Onboard facilities Reading

The onboard facilities you experience will vary depending on the company you ride with and the length of your journey. For the longest journeys, specifically overnight travel on the Great Western Railways Night Riviera line, you will essentially be staying in a hotel with wheels. You can choose from private sleeper compartments and twin sleeper compartments with personal sinks.

There are restrooms on either end of all the coaches. Even if you are taking a short, local journey, you can expect standard amenities on board such as restrooms, electrical sockets, wireless internet, and refreshments available for purchase.

Train tickets to Reading: useful to know

When traveling to Reading by train, you have flexible options to fit your travel style. You can choose to purchase single ride tickets in advance, or multi-use railcards. For any tickets you purchase, you can decide between using a mobile ticket that can be scanned electronically on your phone, or a physical copy of your ticket that you can print at home or pick up at the station.>/p>

There are four types of tickets available for purchase: Advance, Off-Peak, Super Off-Peak, and Anytime. Advance tickets are reserved in advance for specific trains and routes. Off-Peak tickets require a selected date of departure but flexible return dates on any off-peak service within one month. Super Off-Peak tickets are similar, but even less expensive and generally available on London trains or weekends.

Anytime tickets offer complete flexibility with your travel. No matter where you choose to go, or how you choose to get there, the most convenient option is to purchase your tickets through Omio and store them in your Omio profile for safe keeping.

Reading Bridge : Shutterstock

To Reading by train—travel tips

Once you arrive at Reading rail station, you can make your way around town using several public transit options. One of the most popular and convenient options is riding the bus with Reading Transport Limited, also known as Reading Buses. You can also ride the train throughout Reading, with stops at the smaller local stations of Reading West rail station, Tilehurst rail station and Earley rail station. No matter how you choose to get around, you deserve a chance to relax in Basildon Park. For fans of the TV show and movie Downton Abbey or Pride and the Prejudice film, you might even recognize a few of the common backdrops from scenes filmed here.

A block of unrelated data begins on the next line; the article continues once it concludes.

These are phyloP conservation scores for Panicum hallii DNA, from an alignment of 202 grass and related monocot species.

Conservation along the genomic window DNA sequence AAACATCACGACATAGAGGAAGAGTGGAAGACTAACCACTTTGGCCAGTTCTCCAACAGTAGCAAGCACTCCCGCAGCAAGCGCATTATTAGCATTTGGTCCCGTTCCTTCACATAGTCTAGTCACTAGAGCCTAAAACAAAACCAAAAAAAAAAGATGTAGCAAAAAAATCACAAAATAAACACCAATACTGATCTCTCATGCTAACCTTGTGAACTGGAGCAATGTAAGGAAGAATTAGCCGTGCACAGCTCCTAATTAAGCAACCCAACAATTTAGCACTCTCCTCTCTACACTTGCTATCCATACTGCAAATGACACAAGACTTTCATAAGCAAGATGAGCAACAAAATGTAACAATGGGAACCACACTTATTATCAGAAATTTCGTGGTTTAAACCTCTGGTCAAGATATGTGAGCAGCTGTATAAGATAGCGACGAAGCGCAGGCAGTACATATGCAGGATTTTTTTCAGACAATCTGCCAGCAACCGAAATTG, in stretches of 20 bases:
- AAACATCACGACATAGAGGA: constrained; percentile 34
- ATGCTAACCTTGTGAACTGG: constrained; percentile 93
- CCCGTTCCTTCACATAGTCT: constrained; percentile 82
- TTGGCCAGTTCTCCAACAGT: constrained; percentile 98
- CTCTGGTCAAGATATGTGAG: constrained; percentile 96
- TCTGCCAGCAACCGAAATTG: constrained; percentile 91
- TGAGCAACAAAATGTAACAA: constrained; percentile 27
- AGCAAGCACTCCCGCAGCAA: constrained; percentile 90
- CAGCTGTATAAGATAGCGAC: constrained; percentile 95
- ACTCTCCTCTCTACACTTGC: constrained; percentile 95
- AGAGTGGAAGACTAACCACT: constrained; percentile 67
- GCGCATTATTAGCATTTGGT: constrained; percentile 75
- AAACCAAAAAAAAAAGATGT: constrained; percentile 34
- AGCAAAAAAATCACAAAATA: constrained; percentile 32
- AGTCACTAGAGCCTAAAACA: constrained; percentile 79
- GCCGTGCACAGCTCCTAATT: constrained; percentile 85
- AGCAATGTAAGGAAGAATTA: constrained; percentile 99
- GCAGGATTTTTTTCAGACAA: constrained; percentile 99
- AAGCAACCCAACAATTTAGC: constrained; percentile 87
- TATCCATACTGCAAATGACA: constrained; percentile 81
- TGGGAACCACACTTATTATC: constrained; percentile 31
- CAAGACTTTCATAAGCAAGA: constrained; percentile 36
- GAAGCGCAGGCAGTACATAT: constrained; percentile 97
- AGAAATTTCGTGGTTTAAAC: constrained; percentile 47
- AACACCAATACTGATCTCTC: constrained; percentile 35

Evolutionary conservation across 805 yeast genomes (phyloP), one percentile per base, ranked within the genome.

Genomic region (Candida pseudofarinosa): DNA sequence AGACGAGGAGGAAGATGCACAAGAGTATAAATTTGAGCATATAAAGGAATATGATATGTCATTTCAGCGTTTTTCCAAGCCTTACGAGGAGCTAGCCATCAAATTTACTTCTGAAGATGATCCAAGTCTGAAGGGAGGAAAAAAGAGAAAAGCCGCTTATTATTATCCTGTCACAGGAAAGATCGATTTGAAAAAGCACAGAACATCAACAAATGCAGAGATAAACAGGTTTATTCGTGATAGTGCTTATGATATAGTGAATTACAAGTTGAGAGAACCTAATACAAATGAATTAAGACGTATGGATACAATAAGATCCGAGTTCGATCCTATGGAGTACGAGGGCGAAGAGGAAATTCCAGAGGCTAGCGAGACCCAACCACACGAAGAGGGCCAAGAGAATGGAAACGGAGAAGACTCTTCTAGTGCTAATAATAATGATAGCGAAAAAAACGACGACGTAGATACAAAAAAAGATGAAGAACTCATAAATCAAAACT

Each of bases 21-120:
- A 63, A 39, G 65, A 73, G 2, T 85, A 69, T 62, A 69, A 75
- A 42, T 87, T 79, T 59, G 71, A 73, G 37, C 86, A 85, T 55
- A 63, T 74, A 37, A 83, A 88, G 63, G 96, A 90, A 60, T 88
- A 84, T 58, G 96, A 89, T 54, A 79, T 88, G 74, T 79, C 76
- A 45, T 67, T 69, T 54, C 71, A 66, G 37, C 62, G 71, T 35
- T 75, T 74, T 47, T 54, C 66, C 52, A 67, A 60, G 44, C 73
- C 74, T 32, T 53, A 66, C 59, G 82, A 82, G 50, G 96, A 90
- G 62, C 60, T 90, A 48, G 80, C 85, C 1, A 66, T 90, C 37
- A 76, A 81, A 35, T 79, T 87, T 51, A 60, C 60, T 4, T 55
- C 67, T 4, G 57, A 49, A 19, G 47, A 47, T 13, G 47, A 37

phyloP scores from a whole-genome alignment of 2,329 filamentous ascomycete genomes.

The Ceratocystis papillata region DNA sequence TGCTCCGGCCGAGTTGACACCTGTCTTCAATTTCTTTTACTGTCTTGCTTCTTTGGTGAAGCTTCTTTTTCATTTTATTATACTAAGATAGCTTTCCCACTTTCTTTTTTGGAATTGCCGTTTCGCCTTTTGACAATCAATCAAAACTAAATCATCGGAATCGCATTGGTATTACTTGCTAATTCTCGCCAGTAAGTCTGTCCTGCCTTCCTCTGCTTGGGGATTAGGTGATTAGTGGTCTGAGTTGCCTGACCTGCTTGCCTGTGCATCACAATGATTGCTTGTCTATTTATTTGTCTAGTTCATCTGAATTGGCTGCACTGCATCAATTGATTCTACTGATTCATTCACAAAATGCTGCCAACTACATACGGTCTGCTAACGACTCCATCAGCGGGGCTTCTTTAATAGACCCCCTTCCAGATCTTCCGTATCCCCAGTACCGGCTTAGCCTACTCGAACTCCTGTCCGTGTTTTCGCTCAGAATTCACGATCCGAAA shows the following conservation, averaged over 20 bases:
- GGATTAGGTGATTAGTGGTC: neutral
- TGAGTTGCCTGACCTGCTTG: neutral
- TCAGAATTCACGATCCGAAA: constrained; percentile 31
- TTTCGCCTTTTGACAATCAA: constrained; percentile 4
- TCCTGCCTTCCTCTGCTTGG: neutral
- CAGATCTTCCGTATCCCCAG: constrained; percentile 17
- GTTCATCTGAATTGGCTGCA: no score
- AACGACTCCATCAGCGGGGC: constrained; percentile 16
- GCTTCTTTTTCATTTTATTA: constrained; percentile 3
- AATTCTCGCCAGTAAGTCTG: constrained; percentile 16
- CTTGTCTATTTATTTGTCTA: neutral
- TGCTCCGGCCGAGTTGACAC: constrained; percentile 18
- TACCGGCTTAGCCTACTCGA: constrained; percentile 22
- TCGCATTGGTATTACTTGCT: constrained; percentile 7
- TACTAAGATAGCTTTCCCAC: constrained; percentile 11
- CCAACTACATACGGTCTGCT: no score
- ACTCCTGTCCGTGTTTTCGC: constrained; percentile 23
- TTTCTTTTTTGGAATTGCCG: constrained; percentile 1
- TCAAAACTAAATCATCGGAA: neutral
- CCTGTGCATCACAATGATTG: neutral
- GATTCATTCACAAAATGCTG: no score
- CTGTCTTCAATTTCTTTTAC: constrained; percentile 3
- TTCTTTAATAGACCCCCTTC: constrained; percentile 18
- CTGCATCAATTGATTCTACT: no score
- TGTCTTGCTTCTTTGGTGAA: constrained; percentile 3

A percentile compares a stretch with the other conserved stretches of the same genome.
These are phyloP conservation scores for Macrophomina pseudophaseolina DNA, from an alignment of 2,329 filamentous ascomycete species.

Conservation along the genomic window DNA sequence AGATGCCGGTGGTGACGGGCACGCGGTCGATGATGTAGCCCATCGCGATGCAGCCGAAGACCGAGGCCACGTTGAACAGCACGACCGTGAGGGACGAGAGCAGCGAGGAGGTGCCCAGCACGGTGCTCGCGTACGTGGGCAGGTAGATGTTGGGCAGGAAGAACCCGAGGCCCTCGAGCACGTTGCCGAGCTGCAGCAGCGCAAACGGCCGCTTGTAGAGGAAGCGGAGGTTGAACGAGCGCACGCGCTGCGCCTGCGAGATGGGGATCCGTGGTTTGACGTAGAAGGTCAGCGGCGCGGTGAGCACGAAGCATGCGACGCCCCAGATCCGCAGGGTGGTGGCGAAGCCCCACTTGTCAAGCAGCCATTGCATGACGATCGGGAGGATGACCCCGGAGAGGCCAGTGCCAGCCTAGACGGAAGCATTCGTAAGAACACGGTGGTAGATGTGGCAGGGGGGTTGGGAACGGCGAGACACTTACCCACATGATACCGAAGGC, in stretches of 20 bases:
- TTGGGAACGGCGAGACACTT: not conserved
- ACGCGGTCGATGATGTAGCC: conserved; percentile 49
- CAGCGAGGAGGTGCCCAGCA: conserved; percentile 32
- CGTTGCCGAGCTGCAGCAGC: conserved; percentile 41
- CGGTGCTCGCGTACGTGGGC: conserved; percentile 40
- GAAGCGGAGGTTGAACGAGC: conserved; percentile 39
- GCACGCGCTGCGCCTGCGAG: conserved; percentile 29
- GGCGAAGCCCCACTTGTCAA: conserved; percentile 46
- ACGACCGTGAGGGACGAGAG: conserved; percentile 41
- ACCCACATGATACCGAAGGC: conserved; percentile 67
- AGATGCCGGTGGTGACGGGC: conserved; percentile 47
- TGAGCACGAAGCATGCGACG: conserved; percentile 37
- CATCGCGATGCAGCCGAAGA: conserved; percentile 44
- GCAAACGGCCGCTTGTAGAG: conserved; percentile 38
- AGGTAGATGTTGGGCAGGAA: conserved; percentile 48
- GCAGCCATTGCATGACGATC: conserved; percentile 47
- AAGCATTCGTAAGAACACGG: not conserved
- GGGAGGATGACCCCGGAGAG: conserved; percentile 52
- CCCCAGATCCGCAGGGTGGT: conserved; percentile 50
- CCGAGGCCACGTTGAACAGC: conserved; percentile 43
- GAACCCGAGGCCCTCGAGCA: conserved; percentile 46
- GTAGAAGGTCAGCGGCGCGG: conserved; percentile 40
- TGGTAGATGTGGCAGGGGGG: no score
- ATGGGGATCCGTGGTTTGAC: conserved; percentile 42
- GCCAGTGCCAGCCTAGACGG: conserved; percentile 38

Even if you prefer to read instead, this is a beautiful park with historical connections that will make for a relaxing day. If parks are your thing, this is the city for you. Make some time for a visit to some of the other well-known parks of Reading, such as Wellington Country Park and Beale Park.

With evidence of this town dating back as far as the 8th century, it goes without saying that Reading is full of historic landmarks and buildings that are just waiting for you to explore. Visit the Silchester Roman City Walls and Amphitheatre for a chance to see some of the best-preserved Roman wall defenses that are still standing today.

You can also explore the remains of an amphitheater and a 12th-century church. The Reading Museum is packed with historic artifacts and educational exhibits so you can truly appreciate your time in this ancient city. The Reading Abbey ruins are certainly worth a visit, a royal monastery that was originally built in 1121 by King Henry I and is well-preserved by experts today. Before you leave, stop by an authentic English pub for some fish and chips to complete your Reading experience.

Stations

Important Stations and Airports for this Journey

Reading
Reading
Amenities
Reading West
Amenities